The area on Enceladus observed by Cassini's radar instrument does not include the famous "tiger stripes," fissures that eject great plumes of ice particles and water vapor, but covers regions just a few hundred miles away from the stripes. Scientists are scrutinizing an area around 63 degrees south latitude and 51 degrees west longitude that appears to be very rough, a texture that shows up as very bright in the radar images.
"It's puzzling why this is some of the brightest stuff Cassini has seen," said Steve Wall, deputy team lead of Cassini's radar team, based at NASA's Jet Propulsion Laboratory, Pasadena, Calif. "One possibility is that the area is studded with rounded ice rocks. But we can't yet explain how that would happen."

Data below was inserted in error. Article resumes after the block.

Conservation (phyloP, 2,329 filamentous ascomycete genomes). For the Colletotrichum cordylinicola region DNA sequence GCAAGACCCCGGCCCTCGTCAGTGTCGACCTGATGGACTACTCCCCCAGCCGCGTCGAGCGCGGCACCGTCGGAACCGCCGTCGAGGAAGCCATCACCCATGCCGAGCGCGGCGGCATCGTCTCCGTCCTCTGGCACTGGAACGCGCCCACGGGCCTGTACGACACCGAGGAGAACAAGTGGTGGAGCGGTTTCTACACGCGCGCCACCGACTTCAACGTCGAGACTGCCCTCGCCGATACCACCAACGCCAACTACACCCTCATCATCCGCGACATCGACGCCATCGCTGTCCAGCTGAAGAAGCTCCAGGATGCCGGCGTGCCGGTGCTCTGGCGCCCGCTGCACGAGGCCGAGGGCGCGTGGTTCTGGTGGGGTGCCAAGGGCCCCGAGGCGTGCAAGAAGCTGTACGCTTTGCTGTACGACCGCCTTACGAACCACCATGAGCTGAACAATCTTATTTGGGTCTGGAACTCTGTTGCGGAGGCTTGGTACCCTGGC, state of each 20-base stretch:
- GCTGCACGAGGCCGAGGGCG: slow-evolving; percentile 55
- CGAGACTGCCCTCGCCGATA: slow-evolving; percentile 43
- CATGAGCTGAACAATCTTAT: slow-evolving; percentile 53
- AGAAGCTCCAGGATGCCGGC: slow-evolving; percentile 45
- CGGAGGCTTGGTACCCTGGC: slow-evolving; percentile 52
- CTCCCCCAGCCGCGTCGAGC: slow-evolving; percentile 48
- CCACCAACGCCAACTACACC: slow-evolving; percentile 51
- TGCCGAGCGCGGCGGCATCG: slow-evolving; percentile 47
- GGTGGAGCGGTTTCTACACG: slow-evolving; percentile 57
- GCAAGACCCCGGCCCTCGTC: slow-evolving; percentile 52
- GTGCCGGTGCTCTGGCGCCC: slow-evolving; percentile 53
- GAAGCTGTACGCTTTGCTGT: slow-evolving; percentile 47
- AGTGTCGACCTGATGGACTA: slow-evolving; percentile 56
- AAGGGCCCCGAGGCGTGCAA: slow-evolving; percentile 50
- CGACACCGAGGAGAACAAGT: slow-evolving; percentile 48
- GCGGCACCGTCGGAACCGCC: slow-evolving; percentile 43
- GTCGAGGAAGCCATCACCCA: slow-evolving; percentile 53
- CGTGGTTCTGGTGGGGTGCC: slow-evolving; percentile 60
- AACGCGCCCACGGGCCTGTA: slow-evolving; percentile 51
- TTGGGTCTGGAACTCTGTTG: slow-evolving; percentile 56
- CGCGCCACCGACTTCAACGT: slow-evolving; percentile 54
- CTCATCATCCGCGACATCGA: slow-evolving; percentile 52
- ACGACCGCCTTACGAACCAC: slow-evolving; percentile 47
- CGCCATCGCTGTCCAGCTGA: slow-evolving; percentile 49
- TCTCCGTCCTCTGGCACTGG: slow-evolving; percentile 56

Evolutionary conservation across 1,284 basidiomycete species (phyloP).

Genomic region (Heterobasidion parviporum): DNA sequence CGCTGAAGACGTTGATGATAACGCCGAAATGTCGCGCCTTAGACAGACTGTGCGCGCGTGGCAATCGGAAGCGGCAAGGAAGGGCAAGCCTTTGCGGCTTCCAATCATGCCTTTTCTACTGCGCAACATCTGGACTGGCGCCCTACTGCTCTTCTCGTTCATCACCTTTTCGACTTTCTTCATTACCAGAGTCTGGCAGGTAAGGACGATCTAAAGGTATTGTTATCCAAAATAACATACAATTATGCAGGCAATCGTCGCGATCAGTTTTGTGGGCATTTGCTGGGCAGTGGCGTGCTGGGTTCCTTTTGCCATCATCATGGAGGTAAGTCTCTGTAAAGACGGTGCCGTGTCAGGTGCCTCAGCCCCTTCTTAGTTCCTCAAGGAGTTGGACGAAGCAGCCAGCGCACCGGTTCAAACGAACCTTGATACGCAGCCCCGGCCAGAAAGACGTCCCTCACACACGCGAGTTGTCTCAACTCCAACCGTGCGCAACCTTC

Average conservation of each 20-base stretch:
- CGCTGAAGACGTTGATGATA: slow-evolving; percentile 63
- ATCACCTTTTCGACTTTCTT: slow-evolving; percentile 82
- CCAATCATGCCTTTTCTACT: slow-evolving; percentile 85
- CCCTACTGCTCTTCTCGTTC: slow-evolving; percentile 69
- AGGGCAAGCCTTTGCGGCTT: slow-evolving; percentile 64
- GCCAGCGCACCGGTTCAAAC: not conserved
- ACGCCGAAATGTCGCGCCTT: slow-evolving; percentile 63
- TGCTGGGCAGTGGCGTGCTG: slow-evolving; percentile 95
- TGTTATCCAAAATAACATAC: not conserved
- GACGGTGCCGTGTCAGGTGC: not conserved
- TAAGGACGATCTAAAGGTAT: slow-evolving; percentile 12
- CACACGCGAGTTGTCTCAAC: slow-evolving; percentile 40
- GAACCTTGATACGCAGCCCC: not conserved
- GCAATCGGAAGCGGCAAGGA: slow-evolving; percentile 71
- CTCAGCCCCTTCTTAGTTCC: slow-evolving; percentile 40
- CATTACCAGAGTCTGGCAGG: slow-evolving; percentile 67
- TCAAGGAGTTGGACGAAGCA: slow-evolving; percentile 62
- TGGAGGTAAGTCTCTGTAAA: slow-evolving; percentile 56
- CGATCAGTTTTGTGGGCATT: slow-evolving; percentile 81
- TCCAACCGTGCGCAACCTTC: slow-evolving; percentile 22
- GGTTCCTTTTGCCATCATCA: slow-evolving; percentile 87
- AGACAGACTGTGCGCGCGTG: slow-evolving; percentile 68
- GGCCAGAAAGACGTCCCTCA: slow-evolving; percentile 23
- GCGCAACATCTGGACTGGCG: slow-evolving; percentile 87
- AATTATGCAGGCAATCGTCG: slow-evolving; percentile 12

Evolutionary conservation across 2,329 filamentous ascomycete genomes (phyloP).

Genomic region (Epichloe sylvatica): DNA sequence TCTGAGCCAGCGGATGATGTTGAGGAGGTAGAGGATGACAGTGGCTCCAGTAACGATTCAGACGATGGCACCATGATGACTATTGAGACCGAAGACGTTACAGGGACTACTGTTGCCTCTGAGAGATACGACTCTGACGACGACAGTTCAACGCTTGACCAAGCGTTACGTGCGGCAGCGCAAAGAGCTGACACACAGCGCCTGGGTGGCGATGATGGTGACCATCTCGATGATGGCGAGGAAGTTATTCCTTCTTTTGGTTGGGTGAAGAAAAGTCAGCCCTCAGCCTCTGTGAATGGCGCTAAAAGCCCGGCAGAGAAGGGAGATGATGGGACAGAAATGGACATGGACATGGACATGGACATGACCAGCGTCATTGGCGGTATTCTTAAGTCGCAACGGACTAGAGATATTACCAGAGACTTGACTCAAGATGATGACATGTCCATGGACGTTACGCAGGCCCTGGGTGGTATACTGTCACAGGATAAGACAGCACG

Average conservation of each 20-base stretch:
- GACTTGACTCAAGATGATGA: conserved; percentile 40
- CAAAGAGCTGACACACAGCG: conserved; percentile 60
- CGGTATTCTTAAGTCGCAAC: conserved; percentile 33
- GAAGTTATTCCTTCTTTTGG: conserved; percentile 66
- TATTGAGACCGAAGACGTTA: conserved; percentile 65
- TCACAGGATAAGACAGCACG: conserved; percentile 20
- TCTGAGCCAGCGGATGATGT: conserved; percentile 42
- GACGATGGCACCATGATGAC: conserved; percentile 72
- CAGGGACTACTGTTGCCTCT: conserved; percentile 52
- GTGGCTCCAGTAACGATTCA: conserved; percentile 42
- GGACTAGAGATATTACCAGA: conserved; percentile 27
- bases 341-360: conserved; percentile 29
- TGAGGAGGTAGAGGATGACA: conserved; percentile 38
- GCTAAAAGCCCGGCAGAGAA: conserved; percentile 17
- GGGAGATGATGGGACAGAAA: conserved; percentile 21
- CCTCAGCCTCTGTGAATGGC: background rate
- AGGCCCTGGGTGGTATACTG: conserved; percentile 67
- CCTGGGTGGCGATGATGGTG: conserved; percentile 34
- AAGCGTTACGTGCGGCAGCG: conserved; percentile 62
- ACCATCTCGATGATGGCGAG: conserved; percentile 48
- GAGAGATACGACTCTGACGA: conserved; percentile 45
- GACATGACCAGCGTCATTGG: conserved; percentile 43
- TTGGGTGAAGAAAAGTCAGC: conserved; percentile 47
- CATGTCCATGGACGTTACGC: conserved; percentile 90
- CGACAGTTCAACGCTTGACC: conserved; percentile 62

Scientists are also intrigued by an area around 65 degrees south latitude and 293 degrees west longitude, which shows a close-up view of grooved, water-ice bedrock. The new images reveal undulations and other intricate patterns that had not been seen previously. They also now have measurements of the heights and depths of the grooves in this area, with the central groove measuring about 2,100 feet (650 meters) deep and 1.2 miles (2 kilometers) wide. It has slopes of about 33 degrees.
The Cassini orbiter was designed, developed and assembled at JPL. The radar instrument was built by JPL and the Italian Space Agency, working with team members from the U.S. and several European countries. JPL is a division of the California Institute of Technology in Pasadena. For more information about the Cassini mission, visit:
http://saturn.jpl.nasa.gov and http://www.nasa.gov/cassini.
Jia-Rui Cook 818-354-0850
Jet Propulsion Laboratory, Pasadena, Calif